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Once Again, Rebooting A Long-Standing FCPA Proposal, This Time In The Aftermath Of A Recent Disclosure By MTS Systems

MTS

This post two weeks ago addressed the same topic as today’s post and quite frankly I am growing tired of writing this same general post for what seems like the umpteenth time. However, until things change I will keep writing it which means I will probably keep writing this same general post long into the future.

The proposal is this: when a company voluntarily discloses an FCPA internal investigation to the DOJ and/or SEC and when one or both of the enforcement agencies do not bring an enforcement action, have the “declining” enforcement agency publicly state, in a thorough and transparent manner, the facts the company disclosed and why the “declining” agency did not bring an enforcement action based on those facts.

As highlighted in this March 2012 post, Minnesota-based MTS Systems Corp., a global supplier of test systems and industrial position sensors, disclosed:

“MTS Systems Corporation (the “Company”) is investigating certain gift, travel, entertainment and other expenses that may have been improperly incurred in connection with some of the Company’s operations in the Asia Pacific region.  The investigation has focused on possible violations of Company policy, corresponding internal control issues and any possible violations of applicable law, including the Foreign Corrupt Practices Act.  Though the investigation is not complete, the Company has taken remedial actions, including changes to internal control procedures and removing certain persons formerly employed in its Korea office. The Company believes, however, that the amount of the expenses in question is not material to its reported consolidated financial statements. The Company has voluntarily disclosed this matter to the U.S. Department of Justice and the U.S. Securities and Exchange Commission.  Additionally, the Company has disclosed this matter to the U.S. Air Force pursuant to its Administrative Agreement.  The Company cannot predict the outcome of this matter at this time or whether it will have a materially adverse impact on its business prospects, financial condition, operating results or cash flows.”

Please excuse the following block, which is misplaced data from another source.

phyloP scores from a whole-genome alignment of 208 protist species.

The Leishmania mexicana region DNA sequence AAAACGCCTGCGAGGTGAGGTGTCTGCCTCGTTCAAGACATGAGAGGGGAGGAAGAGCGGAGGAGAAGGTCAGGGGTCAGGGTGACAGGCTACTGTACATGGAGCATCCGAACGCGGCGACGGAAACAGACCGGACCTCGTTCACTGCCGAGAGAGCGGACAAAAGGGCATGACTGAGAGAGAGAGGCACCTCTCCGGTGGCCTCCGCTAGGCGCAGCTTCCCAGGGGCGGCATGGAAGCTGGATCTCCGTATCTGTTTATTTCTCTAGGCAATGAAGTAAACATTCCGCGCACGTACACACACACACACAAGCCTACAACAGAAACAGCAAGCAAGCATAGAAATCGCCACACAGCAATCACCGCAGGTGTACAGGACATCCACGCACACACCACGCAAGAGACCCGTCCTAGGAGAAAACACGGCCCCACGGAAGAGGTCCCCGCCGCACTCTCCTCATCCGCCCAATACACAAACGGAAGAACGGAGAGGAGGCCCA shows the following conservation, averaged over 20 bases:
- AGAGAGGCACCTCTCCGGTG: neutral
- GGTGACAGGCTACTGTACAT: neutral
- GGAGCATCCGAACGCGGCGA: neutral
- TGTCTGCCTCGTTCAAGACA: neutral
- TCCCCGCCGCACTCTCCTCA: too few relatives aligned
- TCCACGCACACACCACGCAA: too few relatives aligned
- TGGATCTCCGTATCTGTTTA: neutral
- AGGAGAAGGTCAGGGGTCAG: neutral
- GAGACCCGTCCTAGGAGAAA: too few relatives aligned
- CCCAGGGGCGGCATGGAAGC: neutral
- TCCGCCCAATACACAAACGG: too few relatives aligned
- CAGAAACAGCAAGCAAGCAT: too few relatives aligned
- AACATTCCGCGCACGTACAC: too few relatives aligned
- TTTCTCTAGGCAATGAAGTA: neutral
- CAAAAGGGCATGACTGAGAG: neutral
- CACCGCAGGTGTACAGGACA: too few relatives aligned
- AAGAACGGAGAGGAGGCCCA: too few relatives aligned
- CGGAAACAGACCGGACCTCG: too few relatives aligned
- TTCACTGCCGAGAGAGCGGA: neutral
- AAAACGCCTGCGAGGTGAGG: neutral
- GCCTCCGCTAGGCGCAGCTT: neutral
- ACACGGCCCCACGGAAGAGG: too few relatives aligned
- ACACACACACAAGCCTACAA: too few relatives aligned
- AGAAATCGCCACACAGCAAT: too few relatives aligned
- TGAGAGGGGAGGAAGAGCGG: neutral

Like other instances of FCPA scrutiny, the company remained under FCPA scrutiny for years and as highlighted in this December 2016 post the company disclosed:

“As previously reported by us with disclosures starting in March 2012, we investigated certain gift, travel, entertainment and other expenses incurred in connection with some of our operations in the Asia-Pacific region. This investigation focused on possible violations of Company policy, corresponding internal control issues and possible violations of applicable law, including the Foreign Corrupt Practices Act. Substantial investigative work was completed on this matter and we took remedial actions, including changes to internal control procedures and removing certain persons formerly employed in our South Korea office. We voluntarily disclosed this matter to the Department of Justice and the SEC (the Agencies). We presented the results of our investigation and our corrective actions to representatives of the Agencies on January 16, 2013. We also investigated certain business practices in China. The investigation had a similar focus to the prior investigation described above. We have updated the Agencies regarding the China investigation and we took certain initial remedial actions, including changes to internal control procedures and removing certain persons formerly employed in our China business. We cannot predict the outcome of the matters described in this paragraph at this time or whether these matters will have a material adverse impact on our business prospects, financial condition, operating results or cash flows.”